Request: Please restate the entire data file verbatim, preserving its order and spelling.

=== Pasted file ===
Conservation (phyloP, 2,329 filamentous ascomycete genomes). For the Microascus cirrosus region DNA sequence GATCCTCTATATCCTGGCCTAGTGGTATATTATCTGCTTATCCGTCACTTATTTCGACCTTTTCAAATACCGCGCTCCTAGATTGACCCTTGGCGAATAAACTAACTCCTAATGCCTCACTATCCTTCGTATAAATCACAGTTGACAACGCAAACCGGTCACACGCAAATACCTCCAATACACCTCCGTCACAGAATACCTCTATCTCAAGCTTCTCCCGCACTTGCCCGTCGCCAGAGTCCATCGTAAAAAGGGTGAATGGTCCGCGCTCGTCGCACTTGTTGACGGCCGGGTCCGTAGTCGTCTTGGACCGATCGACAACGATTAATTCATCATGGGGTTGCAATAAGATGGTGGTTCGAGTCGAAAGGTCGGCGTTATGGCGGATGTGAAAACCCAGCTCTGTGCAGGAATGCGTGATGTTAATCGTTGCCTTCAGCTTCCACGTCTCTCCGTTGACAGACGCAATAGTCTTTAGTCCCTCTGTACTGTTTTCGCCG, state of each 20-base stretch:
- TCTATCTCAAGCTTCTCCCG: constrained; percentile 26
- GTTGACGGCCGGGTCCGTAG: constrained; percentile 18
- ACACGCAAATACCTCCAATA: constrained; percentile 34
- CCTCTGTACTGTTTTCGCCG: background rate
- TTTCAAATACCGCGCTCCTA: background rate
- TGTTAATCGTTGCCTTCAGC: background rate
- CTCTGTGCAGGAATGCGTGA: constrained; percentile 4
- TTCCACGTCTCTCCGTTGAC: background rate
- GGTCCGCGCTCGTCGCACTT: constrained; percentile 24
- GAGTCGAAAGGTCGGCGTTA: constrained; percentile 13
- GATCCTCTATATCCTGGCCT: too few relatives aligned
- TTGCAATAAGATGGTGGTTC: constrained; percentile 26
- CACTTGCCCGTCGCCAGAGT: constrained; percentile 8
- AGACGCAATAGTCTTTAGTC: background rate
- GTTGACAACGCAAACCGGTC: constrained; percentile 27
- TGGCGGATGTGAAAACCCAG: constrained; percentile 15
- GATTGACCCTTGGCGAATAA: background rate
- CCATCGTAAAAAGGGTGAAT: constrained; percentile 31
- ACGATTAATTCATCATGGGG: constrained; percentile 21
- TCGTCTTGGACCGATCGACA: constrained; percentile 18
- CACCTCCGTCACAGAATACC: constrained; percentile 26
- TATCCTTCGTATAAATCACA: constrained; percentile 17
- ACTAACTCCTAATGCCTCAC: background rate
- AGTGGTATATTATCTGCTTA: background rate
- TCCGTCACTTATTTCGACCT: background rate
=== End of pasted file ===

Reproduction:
Conservation (phyloP, 2,329 filamentous ascomycete genomes). For the Microascus cirrosus region DNA sequence GATCCTCTATATCCTGGCCTAGTGGTATATTATCTGCTTATCCGTCACTTATTTCGACCTTTTCAAATACCGCGCTCCTAGATTGACCCTTGGCGAATAAACTAACTCCTAATGCCTCACTATCCTTCGTATAAATCACAGTTGACAACGCAAACCGGTCACACGCAAATACCTCCAATACACCTCCGTCACAGAATACCTCTATCTCAAGCTTCTCCCGCACTTGCCCGTCGCCAGAGTCCATCGTAAAAAGGGTGAATGGTCCGCGCTCGTCGCACTTGTTGACGGCCGGGTCCGTAGTCGTCTTGGACCGATCGACAACGATTAATTCATCATGGGGTTGCAATAAGATGGTGGTTCGAGTCGAAAGGTCGGCGTTATGGCGGATGTGAAAACCCAGCTCTGTGCAGGAATGCGTGATGTTAATCGTTGCCTTCAGCTTCCACGTCTCTCCGTTGACAGACGCAATAGTCTTTAGTCCCTCTGTACTGTTTTCGCCG, state of each 20-base stretch:
- TCTATCTCAAGCTTCTCCCG: constrained; percentile 26
- GTTGACGGCCGGGTCCGTAG: constrained; percentile 18
- ACACGCAAATACCTCCAATA: constrained; percentile 34
- CCTCTGTACTGTTTTCGCCG: background rate
- TTTCAAATACCGCGCTCCTA: background rate
- TGTTAATCGTTGCCTTCAGC: background rate
- CTCTGTGCAGGAATGCGTGA: constrained; percentile 4
- TTCCACGTCTCTCCGTTGAC: background rate
- GGTCCGCGCTCGTCGCACTT: constrained; percentile 24
- GAGTCGAAAGGTCGGCGTTA: constrained; percentile 13
- GATCCTCTATATCCTGGCCT: too few relatives aligned
- TTGCAATAAGATGGTGGTTC: constrained; percentile 26
- CACTTGCCCGTCGCCAGAGT: constrained; percentile 8
- AGACGCAATAGTCTTTAGTC: background rate
- GTTGACAACGCAAACCGGTC: constrained; percentile 27
- TGGCGGATGTGAAAACCCAG: constrained; percentile 15
- GATTGACCCTTGGCGAATAA: background rate
- CCATCGTAAAAAGGGTGAAT: constrained; percentile 31
- ACGATTAATTCATCATGGGG: constrained; percentile 21
- TCGTCTTGGACCGATCGACA: constrained; percentile 18
- CACCTCCGTCACAGAATACC: constrained; percentile 26
- TATCCTTCGTATAAATCACA: constrained; percentile 17
- ACTAACTCCTAATGCCTCAC: background rate
- AGTGGTATATTATCTGCTTA: background rate
- TCCGTCACTTATTTCGACCT: background rate